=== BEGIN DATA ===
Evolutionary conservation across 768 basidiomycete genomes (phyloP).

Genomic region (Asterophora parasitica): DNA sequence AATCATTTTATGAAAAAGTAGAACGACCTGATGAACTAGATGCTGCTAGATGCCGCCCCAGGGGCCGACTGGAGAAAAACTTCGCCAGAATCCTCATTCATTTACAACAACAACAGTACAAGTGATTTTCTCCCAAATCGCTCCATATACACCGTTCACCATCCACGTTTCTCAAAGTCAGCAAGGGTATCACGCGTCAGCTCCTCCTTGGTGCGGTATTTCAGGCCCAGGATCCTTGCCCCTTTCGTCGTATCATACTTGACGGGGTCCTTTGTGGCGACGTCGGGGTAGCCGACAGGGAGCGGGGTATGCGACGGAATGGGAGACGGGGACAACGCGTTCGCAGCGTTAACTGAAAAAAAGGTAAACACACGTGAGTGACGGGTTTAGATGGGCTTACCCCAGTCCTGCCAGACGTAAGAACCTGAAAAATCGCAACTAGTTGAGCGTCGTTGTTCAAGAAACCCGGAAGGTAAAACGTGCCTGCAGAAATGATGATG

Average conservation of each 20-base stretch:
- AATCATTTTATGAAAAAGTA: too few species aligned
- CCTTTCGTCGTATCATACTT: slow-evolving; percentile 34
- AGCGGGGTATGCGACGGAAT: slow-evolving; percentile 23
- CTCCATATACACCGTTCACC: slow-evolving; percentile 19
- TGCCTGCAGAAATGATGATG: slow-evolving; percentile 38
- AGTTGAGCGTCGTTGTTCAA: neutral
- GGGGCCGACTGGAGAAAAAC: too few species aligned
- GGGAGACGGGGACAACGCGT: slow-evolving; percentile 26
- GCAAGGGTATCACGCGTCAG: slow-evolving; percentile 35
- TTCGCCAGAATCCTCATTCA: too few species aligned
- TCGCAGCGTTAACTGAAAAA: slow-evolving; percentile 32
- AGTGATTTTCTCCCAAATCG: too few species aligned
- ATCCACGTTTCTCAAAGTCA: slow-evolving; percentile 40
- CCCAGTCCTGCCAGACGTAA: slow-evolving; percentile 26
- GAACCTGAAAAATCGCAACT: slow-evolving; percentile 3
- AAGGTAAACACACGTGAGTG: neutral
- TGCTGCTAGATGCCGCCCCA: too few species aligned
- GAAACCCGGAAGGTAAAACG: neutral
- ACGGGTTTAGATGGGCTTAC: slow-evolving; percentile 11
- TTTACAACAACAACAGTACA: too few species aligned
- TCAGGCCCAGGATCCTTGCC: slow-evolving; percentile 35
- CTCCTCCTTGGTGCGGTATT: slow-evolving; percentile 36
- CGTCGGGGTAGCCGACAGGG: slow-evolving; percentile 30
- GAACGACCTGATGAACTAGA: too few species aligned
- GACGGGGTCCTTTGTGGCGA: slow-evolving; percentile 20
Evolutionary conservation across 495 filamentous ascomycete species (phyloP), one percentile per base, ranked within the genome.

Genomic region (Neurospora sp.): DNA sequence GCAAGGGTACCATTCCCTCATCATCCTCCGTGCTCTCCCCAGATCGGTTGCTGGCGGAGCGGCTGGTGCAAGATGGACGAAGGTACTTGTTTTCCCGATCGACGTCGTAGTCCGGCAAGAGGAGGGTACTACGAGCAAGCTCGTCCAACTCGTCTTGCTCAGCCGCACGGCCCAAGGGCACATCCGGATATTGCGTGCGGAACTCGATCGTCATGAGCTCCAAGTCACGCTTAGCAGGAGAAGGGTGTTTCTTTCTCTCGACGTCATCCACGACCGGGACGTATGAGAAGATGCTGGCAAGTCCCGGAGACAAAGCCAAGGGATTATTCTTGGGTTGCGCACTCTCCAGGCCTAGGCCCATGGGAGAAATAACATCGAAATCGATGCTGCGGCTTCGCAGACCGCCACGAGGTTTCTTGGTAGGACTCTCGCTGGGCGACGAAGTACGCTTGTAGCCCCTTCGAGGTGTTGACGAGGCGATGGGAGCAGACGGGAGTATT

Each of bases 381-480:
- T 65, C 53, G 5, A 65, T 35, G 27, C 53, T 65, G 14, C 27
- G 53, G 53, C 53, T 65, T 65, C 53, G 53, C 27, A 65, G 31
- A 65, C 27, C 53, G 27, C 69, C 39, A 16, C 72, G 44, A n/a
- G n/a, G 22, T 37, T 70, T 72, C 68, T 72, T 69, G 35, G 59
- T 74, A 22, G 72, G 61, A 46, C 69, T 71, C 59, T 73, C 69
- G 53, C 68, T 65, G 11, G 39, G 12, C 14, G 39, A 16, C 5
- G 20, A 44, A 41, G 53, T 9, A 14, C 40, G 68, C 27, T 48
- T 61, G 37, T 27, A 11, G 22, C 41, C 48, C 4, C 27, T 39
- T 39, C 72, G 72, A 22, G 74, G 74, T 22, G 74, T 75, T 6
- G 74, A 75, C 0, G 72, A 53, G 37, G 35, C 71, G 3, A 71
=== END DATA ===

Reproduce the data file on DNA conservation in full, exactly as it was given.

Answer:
Evolutionary conservation across 768 basidiomycete genomes (phyloP).

Genomic region (Asterophora parasitica): DNA sequence AATCATTTTATGAAAAAGTAGAACGACCTGATGAACTAGATGCTGCTAGATGCCGCCCCAGGGGCCGACTGGAGAAAAACTTCGCCAGAATCCTCATTCATTTACAACAACAACAGTACAAGTGATTTTCTCCCAAATCGCTCCATATACACCGTTCACCATCCACGTTTCTCAAAGTCAGCAAGGGTATCACGCGTCAGCTCCTCCTTGGTGCGGTATTTCAGGCCCAGGATCCTTGCCCCTTTCGTCGTATCATACTTGACGGGGTCCTTTGTGGCGACGTCGGGGTAGCCGACAGGGAGCGGGGTATGCGACGGAATGGGAGACGGGGACAACGCGTTCGCAGCGTTAACTGAAAAAAAGGTAAACACACGTGAGTGACGGGTTTAGATGGGCTTACCCCAGTCCTGCCAGACGTAAGAACCTGAAAAATCGCAACTAGTTGAGCGTCGTTGTTCAAGAAACCCGGAAGGTAAAACGTGCCTGCAGAAATGATGATG

Average conservation of each 20-base stretch:
- AATCATTTTATGAAAAAGTA: too few species aligned
- CCTTTCGTCGTATCATACTT: slow-evolving; percentile 34
- AGCGGGGTATGCGACGGAAT: slow-evolving; percentile 23
- CTCCATATACACCGTTCACC: slow-evolving; percentile 19
- TGCCTGCAGAAATGATGATG: slow-evolving; percentile 38
- AGTTGAGCGTCGTTGTTCAA: neutral
- GGGGCCGACTGGAGAAAAAC: too few species aligned
- GGGAGACGGGGACAACGCGT: slow-evolving; percentile 26
- GCAAGGGTATCACGCGTCAG: slow-evolving; percentile 35
- TTCGCCAGAATCCTCATTCA: too few species aligned
- TCGCAGCGTTAACTGAAAAA: slow-evolving; percentile 32
- AGTGATTTTCTCCCAAATCG: too few species aligned
- ATCCACGTTTCTCAAAGTCA: slow-evolving; percentile 40
- CCCAGTCCTGCCAGACGTAA: slow-evolving; percentile 26
- GAACCTGAAAAATCGCAACT: slow-evolving; percentile 3
- AAGGTAAACACACGTGAGTG: neutral
- TGCTGCTAGATGCCGCCCCA: too few species aligned
- GAAACCCGGAAGGTAAAACG: neutral
- ACGGGTTTAGATGGGCTTAC: slow-evolving; percentile 11
- TTTACAACAACAACAGTACA: too few species aligned
- TCAGGCCCAGGATCCTTGCC: slow-evolving; percentile 35
- CTCCTCCTTGGTGCGGTATT: slow-evolving; percentile 36
- CGTCGGGGTAGCCGACAGGG: slow-evolving; percentile 30
- GAACGACCTGATGAACTAGA: too few species aligned
- GACGGGGTCCTTTGTGGCGA: slow-evolving; percentile 20
Evolutionary conservation across 495 filamentous ascomycete species (phyloP), one percentile per base, ranked within the genome.

Genomic region (Neurospora sp.): DNA sequence GCAAGGGTACCATTCCCTCATCATCCTCCGTGCTCTCCCCAGATCGGTTGCTGGCGGAGCGGCTGGTGCAAGATGGACGAAGGTACTTGTTTTCCCGATCGACGTCGTAGTCCGGCAAGAGGAGGGTACTACGAGCAAGCTCGTCCAACTCGTCTTGCTCAGCCGCACGGCCCAAGGGCACATCCGGATATTGCGTGCGGAACTCGATCGTCATGAGCTCCAAGTCACGCTTAGCAGGAGAAGGGTGTTTCTTTCTCTCGACGTCATCCACGACCGGGACGTATGAGAAGATGCTGGCAAGTCCCGGAGACAAAGCCAAGGGATTATTCTTGGGTTGCGCACTCTCCAGGCCTAGGCCCATGGGAGAAATAACATCGAAATCGATGCTGCGGCTTCGCAGACCGCCACGAGGTTTCTTGGTAGGACTCTCGCTGGGCGACGAAGTACGCTTGTAGCCCCTTCGAGGTGTTGACGAGGCGATGGGAGCAGACGGGAGTATT

Each of bases 381-480:
- T 65, C 53, G 5, A 65, T 35, G 27, C 53, T 65, G 14, C 27
- G 53, G 53, C 53, T 65, T 65, C 53, G 53, C 27, A 65, G 31
- A 65, C 27, C 53, G 27, C 69, C 39, A 16, C 72, G 44, A n/a
- G n/a, G 22, T 37, T 70, T 72, C 68, T 72, T 69, G 35, G 59
- T 74, A 22, G 72, G 61, A 46, C 69, T 71, C 59, T 73, C 69
- G 53, C 68, T 65, G 11, G 39, G 12, C 14, G 39, A 16, C 5
- G 20, A 44, A 41, G 53, T 9, A 14, C 40, G 68, C 27, T 48
- T 61, G 37, T 27, A 11, G 22, C 41, C 48, C 4, C 27, T 39
- T 39, C 72, G 72, A 22, G 74, G 74, T 22, G 74, T 75, T 6
- G 74, A 75, C 0, G 72, A 53, G 37, G 35, C 71, G 3, A 71